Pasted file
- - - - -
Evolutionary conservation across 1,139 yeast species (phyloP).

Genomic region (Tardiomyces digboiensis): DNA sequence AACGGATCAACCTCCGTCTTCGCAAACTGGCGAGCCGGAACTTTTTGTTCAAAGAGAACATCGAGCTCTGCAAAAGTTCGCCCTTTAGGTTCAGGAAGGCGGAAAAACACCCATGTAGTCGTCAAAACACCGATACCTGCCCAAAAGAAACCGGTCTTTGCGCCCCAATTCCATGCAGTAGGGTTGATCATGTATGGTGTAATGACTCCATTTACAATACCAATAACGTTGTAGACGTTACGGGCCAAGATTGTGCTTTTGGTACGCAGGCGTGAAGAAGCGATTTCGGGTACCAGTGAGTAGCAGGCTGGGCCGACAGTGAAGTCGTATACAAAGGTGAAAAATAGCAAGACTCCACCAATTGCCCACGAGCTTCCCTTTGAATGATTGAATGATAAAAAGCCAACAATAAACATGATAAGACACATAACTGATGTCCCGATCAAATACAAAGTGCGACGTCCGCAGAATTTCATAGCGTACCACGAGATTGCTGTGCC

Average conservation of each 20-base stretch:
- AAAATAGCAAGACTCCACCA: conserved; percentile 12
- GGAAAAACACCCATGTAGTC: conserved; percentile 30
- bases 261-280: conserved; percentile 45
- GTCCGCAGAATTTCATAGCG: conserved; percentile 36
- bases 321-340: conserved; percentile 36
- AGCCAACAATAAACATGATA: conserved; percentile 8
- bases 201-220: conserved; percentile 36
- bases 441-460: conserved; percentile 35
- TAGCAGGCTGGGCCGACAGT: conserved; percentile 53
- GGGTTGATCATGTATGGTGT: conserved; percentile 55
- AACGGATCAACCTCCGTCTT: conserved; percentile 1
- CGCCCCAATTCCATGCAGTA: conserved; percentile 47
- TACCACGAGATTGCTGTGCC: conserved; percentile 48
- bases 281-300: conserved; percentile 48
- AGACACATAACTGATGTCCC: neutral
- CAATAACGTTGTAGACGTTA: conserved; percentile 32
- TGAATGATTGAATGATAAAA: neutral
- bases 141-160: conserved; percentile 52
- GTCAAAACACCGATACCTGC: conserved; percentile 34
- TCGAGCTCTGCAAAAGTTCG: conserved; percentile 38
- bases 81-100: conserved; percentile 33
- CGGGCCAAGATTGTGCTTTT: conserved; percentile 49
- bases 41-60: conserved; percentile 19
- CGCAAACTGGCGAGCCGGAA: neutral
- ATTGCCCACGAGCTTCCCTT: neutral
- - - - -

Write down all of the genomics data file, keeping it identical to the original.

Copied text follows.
Evolutionary conservation across 1,139 yeast species (phyloP).

Genomic region (Tardiomyces digboiensis): DNA sequence AACGGATCAACCTCCGTCTTCGCAAACTGGCGAGCCGGAACTTTTTGTTCAAAGAGAACATCGAGCTCTGCAAAAGTTCGCCCTTTAGGTTCAGGAAGGCGGAAAAACACCCATGTAGTCGTCAAAACACCGATACCTGCCCAAAAGAAACCGGTCTTTGCGCCCCAATTCCATGCAGTAGGGTTGATCATGTATGGTGTAATGACTCCATTTACAATACCAATAACGTTGTAGACGTTACGGGCCAAGATTGTGCTTTTGGTACGCAGGCGTGAAGAAGCGATTTCGGGTACCAGTGAGTAGCAGGCTGGGCCGACAGTGAAGTCGTATACAAAGGTGAAAAATAGCAAGACTCCACCAATTGCCCACGAGCTTCCCTTTGAATGATTGAATGATAAAAAGCCAACAATAAACATGATAAGACACATAACTGATGTCCCGATCAAATACAAAGTGCGACGTCCGCAGAATTTCATAGCGTACCACGAGATTGCTGTGCC

Average conservation of each 20-base stretch:
- AAAATAGCAAGACTCCACCA: conserved; percentile 12
- GGAAAAACACCCATGTAGTC: conserved; percentile 30
- bases 261-280: conserved; percentile 45
- GTCCGCAGAATTTCATAGCG: conserved; percentile 36
- bases 321-340: conserved; percentile 36
- AGCCAACAATAAACATGATA: conserved; percentile 8
- bases 201-220: conserved; percentile 36
- bases 441-460: conserved; percentile 35
- TAGCAGGCTGGGCCGACAGT: conserved; percentile 53
- GGGTTGATCATGTATGGTGT: conserved; percentile 55
- AACGGATCAACCTCCGTCTT: conserved; percentile 1
- CGCCCCAATTCCATGCAGTA: conserved; percentile 47
- TACCACGAGATTGCTGTGCC: conserved; percentile 48
- bases 281-300: conserved; percentile 48
- AGACACATAACTGATGTCCC: neutral
- CAATAACGTTGTAGACGTTA: conserved; percentile 32
- TGAATGATTGAATGATAAAA: neutral
- bases 141-160: conserved; percentile 52
- GTCAAAACACCGATACCTGC: conserved; percentile 34
- TCGAGCTCTGCAAAAGTTCG: conserved; percentile 38
- bases 81-100: conserved; percentile 33
- CGGGCCAAGATTGTGCTTTT: conserved; percentile 49
- bases 41-60: conserved; percentile 19
- CGCAAACTGGCGAGCCGGAA: neutral
- ATTGCCCACGAGCTTCCCTT: neutral